Old combat wounds often cause pain, but so do other injuries sustained by training and extreme physical activity while hauling heavy kit -- a weapon in hand and ammo, radios, trauma kit, GPS unit and grenades on load-bearing vests in the front chest area for easy access. That weight distribution in front can bring back and neck injuries and painful knee problems, operators say.

"I self-medicated," Gant admitted in an ABC News interview. “I was in a lot of pain for a lot of different reasons, all of them combat-related. And I had to get through that. And [I] never said that I didn't do that. I did.”

As far as drinking in a war zone, another Special Forces commander, who knew Gant in Afghanistan, said it “absolutely” happens. “But people are held accountable.”

In 2010, two Green Berets and an Afghan interpreter -- who, according to a source who served with them, were smoking hashish though blood tests were lost and it was never proven -- went on a joyride in Khost and got into a shootout with Afghan security forces at a checkpoint. The interpreter was killed and the Green Berets were kicked out of the Army, as ABC News reported earlier this month.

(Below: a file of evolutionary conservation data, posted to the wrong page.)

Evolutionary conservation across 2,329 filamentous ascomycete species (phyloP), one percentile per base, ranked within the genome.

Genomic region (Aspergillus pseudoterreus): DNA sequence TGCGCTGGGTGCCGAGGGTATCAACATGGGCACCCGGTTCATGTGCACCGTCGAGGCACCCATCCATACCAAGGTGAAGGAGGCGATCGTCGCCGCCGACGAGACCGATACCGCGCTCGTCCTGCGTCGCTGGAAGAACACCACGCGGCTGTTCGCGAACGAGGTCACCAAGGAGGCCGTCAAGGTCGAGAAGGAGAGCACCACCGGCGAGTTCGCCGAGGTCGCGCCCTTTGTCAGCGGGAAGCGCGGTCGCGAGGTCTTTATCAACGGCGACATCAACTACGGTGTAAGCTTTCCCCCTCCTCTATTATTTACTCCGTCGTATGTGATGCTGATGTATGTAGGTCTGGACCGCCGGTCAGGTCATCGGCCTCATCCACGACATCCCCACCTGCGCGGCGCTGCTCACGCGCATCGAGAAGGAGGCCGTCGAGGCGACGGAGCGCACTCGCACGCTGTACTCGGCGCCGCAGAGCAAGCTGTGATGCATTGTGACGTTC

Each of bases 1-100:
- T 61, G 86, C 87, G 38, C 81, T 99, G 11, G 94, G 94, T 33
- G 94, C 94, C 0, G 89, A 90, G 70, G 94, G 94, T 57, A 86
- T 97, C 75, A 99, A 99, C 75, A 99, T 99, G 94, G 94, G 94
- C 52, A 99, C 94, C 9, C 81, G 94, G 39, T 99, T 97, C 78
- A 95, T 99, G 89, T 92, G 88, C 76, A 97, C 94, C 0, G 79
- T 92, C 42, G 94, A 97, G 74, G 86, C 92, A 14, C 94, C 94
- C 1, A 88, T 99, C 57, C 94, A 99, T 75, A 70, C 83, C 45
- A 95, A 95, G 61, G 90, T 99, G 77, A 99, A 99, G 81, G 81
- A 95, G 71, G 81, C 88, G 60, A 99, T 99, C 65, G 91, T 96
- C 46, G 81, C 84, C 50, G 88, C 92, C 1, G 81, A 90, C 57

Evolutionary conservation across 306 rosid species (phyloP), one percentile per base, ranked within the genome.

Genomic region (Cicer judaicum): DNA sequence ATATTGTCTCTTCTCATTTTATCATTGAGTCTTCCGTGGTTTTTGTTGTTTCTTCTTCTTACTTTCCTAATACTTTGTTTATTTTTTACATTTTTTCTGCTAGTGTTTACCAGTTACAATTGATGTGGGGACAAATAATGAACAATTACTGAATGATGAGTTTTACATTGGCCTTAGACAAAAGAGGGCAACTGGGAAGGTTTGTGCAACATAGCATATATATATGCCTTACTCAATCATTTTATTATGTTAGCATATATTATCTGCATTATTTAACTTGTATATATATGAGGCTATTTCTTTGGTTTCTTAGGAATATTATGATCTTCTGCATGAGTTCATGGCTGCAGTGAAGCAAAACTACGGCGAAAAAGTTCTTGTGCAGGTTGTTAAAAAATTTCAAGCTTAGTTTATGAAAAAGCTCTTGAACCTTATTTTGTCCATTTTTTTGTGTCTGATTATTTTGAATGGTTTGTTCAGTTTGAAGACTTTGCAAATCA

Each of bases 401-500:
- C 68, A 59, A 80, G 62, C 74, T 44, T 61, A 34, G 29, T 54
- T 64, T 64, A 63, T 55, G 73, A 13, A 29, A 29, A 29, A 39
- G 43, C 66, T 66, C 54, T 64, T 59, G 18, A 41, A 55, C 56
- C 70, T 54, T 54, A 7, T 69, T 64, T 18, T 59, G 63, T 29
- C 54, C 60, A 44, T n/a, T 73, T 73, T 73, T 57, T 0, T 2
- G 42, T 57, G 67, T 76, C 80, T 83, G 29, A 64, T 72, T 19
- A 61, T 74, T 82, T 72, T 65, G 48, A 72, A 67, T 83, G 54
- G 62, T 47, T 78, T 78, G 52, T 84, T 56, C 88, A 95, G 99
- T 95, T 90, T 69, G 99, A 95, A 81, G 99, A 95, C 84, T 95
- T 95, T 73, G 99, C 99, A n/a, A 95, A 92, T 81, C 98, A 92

One of the former special operations soldiers, who served multiple deployments in Iraq, told ABC News that drinking in moderation – “like a drink, maybe two” – was common while on deployment. “Except after the Saddam [Hussein] capture. We got housed,” he said.

It’s hardly a new phenomenon.

"We drank all the time in Vietnam -- the drug of choice was alcohol," Dick Couch, a former Navy SEAL and author of "Always Faithful, Always Forward" about Marine Special Operations, told ABC News. "We felt like we had a certain amount of entitlement."

Drinking downrange is a "leadership issue" and he added, "sometimes toward the end of a war we get a little raggedy-edged."

But usually the drinking and prescription medication use does not spill out into the open.

"It's not a problem if you're discreet about it," said a recently retired senior Special Forces officer.

Many of the sources said that medications are easy to get in Afghanistan because they are made cheaply in neighboring Pakistan. Alcohol also is easy to procure -- even in Iraq and Afghanistan -- and for many operators it helps them cope with post-traumatic stress disorder and sleeping disorders such as what Gant describes as afflicting him.

"General Order No. 1 is controversial. You're killing people. The American Army has always had alcohol to deal with the horrors of warfare," Gavrilis said.

But in a recent interview, Gant's accuser Roberts said he had a moral obligation to speak up about the Green Beret's substance abuse.

"I called my company commander and told him what's going on here. 'I suspect there's drugs floating around, strange behavior, and he's not telling his bosses what's going on.' He told me to put it down in a sworn statement," Roberts said.